Lathe and Duplicator
10 replies to this topic
Posted 02 May 2004 - 09:31 PM
I'm looking to purchase a new lathe with duplicator that is reasonably priced. Any info would be appreciated. Thanks. Jim
Posted 02 May 2004 - 11:12 PM
I have a lathe for sale. Used it once, also has an 8 piece set of wood turning chisels with it too.
I just don't have the time to mess with it...not as easy as I thought it would be.
"JET 14" MINI LATHE" $180...I live an hour away from Pittsburgh.
Posted 03 May 2004 - 02:52 PM
Yep, those lathes are cheaper, and I looked at them before buying this one. You get what you pay for though, this thing weighs 75 pounds, 6 speeds, and it doesn't dance across the table when you're using it.
You want a cheap lathe, go with the above links posted by BS Tackle. You want a good one, shoot me an email.
Posted 03 May 2004 - 04:11 PM
I agree w/Roundbait. The Jet Mini-Lathe is a very nice machine. His price is good too! I have one and love it. You can even get a bed extention to get up to I believe a 30" capacity.
Posted 03 May 2004 - 09:09 PM
True. You get what you pay for. However, a lathe makes a fairly widespread mess, so you're probalby not going to be using it on the kitchen table. So, bolt it to your bench to prevent it from dancing around. Besides, being fastened to a good solid bench will give you better results.
I would save my money on the dupicator. They are fairly slow. Instead, use check gauges. You can make your own by Xeroxing the lure's profile. Cut it out and glue it to a plastic playing card or coffee can lid. You could even use a coffee can metal bottom. Turn the blank. Compare to the check gauge. repeat until happy. After you turn a couple hundred of the same lure, you'll be able to throw your check gauge away and eyeball them.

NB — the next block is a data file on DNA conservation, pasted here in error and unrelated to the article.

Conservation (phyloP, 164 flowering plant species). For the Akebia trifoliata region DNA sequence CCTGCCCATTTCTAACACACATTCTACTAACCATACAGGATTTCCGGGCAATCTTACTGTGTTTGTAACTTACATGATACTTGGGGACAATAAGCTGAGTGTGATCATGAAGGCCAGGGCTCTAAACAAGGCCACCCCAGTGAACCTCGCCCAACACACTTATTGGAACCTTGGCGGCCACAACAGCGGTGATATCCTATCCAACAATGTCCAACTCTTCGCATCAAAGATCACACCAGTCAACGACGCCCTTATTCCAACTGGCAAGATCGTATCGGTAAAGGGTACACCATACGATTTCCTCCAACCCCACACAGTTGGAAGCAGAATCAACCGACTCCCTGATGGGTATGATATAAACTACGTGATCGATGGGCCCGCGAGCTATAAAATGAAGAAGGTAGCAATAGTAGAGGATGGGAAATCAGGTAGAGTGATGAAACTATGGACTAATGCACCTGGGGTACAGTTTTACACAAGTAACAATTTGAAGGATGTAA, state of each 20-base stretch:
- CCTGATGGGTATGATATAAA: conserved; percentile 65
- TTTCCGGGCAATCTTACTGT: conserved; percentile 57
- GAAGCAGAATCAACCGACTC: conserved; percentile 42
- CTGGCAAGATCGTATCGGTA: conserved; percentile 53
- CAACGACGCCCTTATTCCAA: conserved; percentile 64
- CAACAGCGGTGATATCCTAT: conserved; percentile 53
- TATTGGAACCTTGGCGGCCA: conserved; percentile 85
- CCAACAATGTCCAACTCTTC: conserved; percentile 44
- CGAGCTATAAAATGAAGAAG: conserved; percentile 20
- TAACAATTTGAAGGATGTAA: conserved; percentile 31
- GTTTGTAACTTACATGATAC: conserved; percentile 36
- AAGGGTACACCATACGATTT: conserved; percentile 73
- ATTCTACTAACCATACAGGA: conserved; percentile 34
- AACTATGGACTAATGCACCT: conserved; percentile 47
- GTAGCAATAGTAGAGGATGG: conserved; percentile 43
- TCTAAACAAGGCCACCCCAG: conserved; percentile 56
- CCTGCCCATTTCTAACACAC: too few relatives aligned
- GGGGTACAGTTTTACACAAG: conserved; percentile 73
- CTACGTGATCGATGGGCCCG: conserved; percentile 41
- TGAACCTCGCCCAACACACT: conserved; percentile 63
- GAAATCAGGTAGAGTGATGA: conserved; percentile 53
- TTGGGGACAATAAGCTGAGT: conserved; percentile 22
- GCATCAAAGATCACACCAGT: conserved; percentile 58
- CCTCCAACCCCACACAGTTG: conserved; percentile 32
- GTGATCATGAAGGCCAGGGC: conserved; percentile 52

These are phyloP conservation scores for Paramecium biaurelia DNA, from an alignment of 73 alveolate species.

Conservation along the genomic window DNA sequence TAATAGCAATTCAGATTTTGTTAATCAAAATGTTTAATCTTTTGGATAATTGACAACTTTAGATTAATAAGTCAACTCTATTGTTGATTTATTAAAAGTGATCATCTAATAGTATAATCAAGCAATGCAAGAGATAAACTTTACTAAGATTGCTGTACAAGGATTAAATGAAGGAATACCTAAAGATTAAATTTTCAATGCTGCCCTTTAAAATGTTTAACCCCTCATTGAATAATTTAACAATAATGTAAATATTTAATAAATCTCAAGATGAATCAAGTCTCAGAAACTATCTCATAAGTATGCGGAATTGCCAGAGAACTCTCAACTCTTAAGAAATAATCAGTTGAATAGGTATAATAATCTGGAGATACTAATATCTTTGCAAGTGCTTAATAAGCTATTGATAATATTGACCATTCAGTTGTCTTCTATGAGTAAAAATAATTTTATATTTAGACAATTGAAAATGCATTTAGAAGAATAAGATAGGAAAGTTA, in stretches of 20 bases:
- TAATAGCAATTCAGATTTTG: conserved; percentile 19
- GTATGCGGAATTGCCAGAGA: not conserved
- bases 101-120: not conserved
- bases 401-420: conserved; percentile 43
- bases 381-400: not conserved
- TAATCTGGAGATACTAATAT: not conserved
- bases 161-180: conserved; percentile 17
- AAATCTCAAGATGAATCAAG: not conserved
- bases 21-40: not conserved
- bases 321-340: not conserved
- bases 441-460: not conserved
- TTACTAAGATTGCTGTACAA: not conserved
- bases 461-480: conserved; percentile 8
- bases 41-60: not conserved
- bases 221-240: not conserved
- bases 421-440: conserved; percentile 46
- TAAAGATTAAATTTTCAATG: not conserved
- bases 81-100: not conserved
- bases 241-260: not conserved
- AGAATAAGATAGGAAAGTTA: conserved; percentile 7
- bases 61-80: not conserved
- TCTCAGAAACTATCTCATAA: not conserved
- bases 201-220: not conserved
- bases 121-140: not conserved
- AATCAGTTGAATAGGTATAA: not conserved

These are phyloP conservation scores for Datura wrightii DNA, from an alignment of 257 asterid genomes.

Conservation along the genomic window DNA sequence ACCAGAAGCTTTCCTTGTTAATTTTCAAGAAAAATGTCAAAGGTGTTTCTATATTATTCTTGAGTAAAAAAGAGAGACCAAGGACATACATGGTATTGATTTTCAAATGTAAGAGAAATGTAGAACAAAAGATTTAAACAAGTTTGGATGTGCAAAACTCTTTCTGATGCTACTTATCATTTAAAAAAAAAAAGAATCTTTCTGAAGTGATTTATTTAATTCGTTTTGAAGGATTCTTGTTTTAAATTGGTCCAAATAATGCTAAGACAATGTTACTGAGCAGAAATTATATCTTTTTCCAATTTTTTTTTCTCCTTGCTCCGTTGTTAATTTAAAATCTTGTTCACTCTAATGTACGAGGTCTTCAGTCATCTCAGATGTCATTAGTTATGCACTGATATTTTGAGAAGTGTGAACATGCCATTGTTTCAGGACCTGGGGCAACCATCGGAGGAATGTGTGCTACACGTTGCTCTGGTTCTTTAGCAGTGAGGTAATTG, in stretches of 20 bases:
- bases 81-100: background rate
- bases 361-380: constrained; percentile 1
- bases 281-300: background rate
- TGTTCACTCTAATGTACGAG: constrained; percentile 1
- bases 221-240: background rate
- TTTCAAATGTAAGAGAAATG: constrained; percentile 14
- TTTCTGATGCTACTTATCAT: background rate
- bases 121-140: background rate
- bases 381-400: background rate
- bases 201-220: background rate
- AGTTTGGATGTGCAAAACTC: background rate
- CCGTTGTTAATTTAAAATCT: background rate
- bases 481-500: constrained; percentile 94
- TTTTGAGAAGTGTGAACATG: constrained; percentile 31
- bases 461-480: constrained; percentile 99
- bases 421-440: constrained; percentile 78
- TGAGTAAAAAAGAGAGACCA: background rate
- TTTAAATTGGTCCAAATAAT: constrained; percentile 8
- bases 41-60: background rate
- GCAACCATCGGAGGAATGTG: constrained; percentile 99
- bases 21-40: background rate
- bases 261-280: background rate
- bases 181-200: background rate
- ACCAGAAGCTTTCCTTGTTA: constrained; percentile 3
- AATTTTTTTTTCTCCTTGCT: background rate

Posted 05 May 2004 - 12:40 PM
Musky1 must not be too interesred. Hasn't replied to his own post and no emails neither...you ok out there?
Posted 05 May 2004 - 01:49 PM
I once saw online where a guy built a pattern for each piece he turned from a piece of plexiglass. Once he had his prototype, he cut one edge of a piece of plexi to fit perfectly along the edge of the piece. Then, as you lathe another, you simply lay the pattern against the edge to see if it fits correctly. This combined with the calipers to check diameter would make things very accurate. Hehehehehehe.
Posted 06 May 2004 - 03:29 PM
Your right, you get what you pay for.
I bought a Grizzly mini-lathe over a year
ago. It's still going strong. I turn pens
and lures on it. Cast iron base, tool rest
and variable speed 0-4500 with turn
of a dial. Grizzly is huge and they have
excellent tools. About a month ago
I bought their ultimate 14" bandsaw.
I will put it up against any 14" saw
out there for quality and features.
Posted 06 May 2004 - 06:37 PM
I'm still here. And yes I'm still interested. I've been busy working and fishing. A friend of mine who's has been turning plugs for years is going to show me his set up. The lures that I'm making are large musky lures and I don't think a mini lathe is quite big enough. I don't want to be spending extra money for an extension when I don't have to. I checked out Harbor Freight lathes and they weigh 88lbs.You're right Legendary Lures. Your lathe should be bolted down to prevent dancing around. When your speed trolling 5mph and faster for muskies it's important that the baits are exact. If they're not they won't run right. I've already done my homework on that. That's why I was interested in the duplicator. I have a few baits now that will run up to 10mph with out blowing out of the water which is important when the lure picks up speed when you're making turns. Any serious musky nut knows what I'm talking about. Thanks. Jim